Wrigley Building purchase announced
(Crain's) — A joint venture including investor Byron Trott and the co-founders of Groupon Inc. confirmed Monday that it has bought the Wrigley Building on Michigan Avenue.
Mr. Trott's firm, Chicago-based BDT Capital Partners, is leading an investor group that includes Eric Lefkofsky and Brad Keywell, Groupon investors and directors, and Zeller Realty Group, a Chicago-based office landlord.
“The Wrigley Building is an iconic Chicago asset in a premier Chicago location on Michigan Avenue and is a meaningful symbol of the city's rich history and growth,” Mr. Trott, managing partner and chief investment officer for BDT Capital Partners, said in a statement. “We are committed to the success and re-development of this architectural treasure to ensure that it remains a vital part of Chicago's future economic progress.”
Crain's first reported that Messrs. Keywell and Lefkofsky were in talks to buy the building. Sources have told Crain's that the two plan to use the Wrigley Building as a home for businesses bankrolled by their Lightbank investment fund, and possibly for Groupon workers. The statement said neither Groupon nor any Lightbank companies “have immediate plans” to move there.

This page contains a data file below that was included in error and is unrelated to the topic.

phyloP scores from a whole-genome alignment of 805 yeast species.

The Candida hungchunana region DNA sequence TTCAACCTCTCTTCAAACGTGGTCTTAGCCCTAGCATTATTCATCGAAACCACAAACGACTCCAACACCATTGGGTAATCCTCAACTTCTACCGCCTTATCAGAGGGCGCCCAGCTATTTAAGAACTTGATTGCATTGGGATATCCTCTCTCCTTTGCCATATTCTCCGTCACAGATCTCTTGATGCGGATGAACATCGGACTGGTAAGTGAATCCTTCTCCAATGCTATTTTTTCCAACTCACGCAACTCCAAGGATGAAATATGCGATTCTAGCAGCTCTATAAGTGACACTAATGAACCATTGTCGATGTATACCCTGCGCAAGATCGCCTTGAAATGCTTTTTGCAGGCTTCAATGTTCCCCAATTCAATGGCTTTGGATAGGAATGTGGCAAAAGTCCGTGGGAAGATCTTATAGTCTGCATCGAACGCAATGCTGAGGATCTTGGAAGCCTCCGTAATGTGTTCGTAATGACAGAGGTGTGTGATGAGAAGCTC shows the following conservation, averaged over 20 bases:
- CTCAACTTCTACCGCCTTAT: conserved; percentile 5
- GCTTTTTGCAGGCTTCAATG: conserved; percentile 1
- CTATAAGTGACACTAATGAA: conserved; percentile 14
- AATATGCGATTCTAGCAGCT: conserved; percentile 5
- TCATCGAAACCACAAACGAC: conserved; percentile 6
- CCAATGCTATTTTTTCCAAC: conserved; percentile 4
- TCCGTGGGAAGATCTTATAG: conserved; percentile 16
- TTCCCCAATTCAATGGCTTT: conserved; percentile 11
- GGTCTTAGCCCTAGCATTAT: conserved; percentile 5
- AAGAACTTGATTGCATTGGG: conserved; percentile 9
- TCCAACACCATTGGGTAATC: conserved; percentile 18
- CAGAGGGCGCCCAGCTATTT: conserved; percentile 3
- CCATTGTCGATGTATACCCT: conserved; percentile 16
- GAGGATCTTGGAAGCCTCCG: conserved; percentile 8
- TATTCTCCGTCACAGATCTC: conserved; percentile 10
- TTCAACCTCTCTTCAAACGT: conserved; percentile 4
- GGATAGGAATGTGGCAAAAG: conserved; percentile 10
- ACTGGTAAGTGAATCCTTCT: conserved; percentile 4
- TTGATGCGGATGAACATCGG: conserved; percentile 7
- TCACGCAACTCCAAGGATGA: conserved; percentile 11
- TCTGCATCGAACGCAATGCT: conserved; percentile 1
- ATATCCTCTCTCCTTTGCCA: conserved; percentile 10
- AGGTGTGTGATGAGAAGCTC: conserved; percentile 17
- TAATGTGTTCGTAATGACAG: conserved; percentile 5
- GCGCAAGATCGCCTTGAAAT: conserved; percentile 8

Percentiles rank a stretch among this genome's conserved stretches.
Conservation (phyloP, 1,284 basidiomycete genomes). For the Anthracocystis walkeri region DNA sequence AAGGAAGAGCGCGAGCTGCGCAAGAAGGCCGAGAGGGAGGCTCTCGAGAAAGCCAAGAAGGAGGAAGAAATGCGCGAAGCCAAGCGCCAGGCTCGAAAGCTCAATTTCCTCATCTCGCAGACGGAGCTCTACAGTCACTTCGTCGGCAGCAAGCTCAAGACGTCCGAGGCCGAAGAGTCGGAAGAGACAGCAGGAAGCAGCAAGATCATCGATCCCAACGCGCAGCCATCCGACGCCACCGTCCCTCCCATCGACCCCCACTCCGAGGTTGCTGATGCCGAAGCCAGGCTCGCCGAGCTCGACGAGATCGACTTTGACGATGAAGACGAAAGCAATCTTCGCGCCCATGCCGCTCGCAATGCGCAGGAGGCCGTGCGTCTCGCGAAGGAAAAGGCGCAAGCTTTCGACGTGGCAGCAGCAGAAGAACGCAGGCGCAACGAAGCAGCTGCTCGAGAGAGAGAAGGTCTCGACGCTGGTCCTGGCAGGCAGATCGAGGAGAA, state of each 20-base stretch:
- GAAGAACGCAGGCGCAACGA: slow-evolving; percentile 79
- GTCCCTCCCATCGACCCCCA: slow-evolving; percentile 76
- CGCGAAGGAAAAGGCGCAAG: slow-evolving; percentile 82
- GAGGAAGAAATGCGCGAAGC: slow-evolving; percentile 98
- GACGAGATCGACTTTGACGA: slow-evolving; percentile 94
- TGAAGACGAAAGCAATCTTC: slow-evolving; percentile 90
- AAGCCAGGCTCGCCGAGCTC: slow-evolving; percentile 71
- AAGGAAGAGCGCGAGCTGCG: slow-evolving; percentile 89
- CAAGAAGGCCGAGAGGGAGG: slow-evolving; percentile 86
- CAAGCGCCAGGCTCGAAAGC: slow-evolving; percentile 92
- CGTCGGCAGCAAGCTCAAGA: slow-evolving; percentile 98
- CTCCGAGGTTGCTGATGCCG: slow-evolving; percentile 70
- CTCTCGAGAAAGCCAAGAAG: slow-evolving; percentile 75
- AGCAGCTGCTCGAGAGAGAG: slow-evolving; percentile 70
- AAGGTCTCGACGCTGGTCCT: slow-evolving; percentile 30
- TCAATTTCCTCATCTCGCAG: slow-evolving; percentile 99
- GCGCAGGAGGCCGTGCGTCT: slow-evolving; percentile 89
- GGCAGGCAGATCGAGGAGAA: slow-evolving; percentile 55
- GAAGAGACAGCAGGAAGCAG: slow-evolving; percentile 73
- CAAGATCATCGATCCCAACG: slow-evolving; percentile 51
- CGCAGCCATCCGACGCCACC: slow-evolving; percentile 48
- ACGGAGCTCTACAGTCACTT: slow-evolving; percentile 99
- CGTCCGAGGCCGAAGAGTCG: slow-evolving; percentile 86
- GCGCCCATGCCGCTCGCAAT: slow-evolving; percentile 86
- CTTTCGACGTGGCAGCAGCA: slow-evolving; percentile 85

Related story: Groupon duo and partners reach deal for Wrigley Building
Terms of the transaction were not disclosed.
Zeller Realty, which owns the office building across the street, will lead a major renovation of the two-tower office property and handle leasing and property management. The group plans to improve the plaza between the two towers and upgrade its ground-floor retail space.
The investors are buying the 460,000-square-foot building from the Wm. Wrigley Jr. Co., which plans to move its headquarters to offices on Goose Island by the end of 2012.
The joint venture has discussed plans with the city to assign landmark status to the 89-year-old property, which will retain its name into perpetuity, the statement said. The deal also includes a 1.5-acre lot at 443 N. Wabash Ave.
What do you think?
The commenter section of Crain's Chicago Business is an opportunity for our readers to start a dialog on our content. While we don't require you to use your real name, we do ask that you participate as though you were – that is, keep the conversation civil, stay on topic, avoid profanity, vulgarity and personal attacks, and please don't post commercial or self-promotional material. We will remove comments that violate these standards.
(Note: Your first name and last initial will appear with your remarks.)